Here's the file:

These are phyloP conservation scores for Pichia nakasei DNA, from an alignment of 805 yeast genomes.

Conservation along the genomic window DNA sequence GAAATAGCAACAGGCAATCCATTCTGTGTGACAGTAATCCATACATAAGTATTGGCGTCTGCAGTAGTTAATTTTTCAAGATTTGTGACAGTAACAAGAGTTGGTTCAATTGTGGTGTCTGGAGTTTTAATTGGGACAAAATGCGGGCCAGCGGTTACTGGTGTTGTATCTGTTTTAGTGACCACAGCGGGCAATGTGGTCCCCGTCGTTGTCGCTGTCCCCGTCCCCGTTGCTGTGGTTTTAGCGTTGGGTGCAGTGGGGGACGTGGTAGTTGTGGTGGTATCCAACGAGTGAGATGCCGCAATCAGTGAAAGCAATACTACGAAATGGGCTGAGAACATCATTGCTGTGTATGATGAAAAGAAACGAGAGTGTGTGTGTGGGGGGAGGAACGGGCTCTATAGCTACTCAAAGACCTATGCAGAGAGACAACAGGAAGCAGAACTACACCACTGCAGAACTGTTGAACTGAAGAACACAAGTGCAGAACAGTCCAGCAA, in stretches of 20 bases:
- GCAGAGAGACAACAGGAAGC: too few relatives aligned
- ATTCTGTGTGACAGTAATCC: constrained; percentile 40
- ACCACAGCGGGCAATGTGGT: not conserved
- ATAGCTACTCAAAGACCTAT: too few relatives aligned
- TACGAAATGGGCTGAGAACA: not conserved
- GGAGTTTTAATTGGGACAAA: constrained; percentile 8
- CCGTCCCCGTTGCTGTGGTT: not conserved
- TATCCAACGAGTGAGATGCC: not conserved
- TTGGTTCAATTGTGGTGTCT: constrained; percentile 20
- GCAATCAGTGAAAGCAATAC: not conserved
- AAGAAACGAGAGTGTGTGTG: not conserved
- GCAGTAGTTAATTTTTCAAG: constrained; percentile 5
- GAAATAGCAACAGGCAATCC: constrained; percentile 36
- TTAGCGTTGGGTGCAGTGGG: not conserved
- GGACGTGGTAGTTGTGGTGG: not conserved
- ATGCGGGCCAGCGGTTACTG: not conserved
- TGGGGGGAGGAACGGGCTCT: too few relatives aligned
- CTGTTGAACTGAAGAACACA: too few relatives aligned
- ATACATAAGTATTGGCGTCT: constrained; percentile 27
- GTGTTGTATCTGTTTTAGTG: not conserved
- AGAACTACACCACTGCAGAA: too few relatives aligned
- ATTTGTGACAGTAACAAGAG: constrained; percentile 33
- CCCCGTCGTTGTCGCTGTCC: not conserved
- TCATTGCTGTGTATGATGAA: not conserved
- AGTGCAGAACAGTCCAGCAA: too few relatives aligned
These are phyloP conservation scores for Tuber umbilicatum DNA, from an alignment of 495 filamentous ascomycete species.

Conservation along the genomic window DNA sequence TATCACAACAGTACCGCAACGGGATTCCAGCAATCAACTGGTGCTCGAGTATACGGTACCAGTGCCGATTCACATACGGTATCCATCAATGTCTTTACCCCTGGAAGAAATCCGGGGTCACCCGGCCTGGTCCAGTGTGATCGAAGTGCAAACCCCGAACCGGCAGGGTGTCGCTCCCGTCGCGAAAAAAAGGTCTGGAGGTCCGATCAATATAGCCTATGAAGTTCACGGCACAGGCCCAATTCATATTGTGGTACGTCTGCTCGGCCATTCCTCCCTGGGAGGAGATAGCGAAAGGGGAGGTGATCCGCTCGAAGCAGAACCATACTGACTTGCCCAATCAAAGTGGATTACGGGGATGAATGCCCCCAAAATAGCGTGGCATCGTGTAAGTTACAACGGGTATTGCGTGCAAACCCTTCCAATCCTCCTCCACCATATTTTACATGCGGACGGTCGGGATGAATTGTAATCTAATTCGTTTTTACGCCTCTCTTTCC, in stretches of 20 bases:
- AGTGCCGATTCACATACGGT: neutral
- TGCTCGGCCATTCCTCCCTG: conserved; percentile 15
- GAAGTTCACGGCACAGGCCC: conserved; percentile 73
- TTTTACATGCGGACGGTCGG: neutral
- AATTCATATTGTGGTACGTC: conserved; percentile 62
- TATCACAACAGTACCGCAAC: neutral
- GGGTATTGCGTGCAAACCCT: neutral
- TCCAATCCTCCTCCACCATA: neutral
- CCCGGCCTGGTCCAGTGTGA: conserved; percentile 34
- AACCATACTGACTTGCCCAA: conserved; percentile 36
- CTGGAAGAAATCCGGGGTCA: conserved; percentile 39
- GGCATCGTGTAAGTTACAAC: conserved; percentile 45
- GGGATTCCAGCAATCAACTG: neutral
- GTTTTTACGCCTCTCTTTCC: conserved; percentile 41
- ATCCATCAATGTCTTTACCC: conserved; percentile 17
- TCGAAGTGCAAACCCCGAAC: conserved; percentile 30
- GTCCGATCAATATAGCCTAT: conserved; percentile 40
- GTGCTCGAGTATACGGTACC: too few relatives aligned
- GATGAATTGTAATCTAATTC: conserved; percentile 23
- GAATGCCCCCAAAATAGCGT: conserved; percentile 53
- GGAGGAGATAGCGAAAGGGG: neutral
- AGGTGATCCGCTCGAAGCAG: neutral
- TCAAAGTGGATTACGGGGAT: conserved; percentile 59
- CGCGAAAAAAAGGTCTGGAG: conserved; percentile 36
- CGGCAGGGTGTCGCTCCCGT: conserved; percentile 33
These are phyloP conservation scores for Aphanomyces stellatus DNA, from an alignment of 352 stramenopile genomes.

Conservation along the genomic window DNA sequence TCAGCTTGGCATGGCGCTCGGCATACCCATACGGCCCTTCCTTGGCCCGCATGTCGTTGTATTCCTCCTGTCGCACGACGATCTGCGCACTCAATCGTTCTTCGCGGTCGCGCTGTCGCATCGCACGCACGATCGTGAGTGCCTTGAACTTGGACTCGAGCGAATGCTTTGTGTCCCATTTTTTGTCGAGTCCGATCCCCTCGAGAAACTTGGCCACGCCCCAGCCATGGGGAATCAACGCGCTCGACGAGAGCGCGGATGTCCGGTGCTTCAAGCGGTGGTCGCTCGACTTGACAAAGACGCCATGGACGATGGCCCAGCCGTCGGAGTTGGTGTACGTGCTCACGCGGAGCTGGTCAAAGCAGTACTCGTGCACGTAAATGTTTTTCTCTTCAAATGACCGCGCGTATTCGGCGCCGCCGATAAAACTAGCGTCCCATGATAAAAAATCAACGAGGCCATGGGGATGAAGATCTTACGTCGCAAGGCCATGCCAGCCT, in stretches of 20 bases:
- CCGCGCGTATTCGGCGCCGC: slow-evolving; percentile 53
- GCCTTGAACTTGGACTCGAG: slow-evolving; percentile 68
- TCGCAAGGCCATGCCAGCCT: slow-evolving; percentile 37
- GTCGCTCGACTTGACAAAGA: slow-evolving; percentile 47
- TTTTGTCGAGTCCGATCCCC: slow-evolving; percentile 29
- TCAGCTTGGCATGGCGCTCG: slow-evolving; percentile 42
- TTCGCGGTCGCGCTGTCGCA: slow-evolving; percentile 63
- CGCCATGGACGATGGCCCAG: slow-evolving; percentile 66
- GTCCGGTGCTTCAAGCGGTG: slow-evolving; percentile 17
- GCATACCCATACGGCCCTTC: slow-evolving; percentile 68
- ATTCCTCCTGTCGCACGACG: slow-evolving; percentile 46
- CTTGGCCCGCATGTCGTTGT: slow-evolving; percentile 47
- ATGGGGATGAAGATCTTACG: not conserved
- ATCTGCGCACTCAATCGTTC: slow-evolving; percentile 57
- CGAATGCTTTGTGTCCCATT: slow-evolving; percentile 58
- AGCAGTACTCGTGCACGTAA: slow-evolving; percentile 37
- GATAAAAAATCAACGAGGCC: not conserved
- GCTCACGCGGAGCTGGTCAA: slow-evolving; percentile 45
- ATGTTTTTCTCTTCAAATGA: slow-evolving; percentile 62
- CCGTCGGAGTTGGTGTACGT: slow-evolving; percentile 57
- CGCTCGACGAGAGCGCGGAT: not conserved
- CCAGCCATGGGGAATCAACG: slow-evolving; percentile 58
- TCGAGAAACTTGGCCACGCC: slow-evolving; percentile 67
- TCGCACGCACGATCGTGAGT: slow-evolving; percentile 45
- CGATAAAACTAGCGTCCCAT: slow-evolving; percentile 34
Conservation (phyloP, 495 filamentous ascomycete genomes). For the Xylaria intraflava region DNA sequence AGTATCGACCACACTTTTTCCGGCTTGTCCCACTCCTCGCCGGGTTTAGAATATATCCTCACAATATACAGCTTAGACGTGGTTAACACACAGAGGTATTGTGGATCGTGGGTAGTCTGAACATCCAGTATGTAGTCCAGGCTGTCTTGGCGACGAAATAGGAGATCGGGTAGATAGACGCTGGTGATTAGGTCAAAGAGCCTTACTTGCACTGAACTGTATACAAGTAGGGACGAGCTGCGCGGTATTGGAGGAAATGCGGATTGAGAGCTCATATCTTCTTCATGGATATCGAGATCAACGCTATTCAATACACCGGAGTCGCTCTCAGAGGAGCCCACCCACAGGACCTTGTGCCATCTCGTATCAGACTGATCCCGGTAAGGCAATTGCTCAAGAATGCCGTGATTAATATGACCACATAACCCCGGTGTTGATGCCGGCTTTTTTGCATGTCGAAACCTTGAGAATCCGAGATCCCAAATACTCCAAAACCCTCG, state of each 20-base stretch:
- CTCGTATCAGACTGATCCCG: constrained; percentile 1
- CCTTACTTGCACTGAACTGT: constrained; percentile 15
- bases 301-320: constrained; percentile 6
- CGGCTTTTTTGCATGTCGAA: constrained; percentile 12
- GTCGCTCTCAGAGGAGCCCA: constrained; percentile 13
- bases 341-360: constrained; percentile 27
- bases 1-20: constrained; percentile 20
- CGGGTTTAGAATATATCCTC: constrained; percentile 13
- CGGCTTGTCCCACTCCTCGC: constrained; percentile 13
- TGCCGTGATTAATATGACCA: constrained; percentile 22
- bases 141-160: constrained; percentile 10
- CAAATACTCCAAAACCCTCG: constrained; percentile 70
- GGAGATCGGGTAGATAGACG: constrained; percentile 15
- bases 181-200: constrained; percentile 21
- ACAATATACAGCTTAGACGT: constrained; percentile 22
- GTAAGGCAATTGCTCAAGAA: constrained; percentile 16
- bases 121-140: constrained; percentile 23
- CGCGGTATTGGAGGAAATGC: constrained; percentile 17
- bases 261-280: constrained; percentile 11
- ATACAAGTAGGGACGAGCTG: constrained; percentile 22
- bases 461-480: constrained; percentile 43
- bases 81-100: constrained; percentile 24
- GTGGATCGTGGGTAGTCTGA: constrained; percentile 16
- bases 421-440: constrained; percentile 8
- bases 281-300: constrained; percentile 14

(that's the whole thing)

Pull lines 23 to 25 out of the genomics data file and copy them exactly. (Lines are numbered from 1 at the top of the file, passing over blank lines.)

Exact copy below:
- AGAACTACACCACTGCAGAA: too few relatives aligned
- ATTTGTGACAGTAACAAGAG: constrained; percentile 33
- CCCCGTCGTTGTCGCTGTCC: not conserved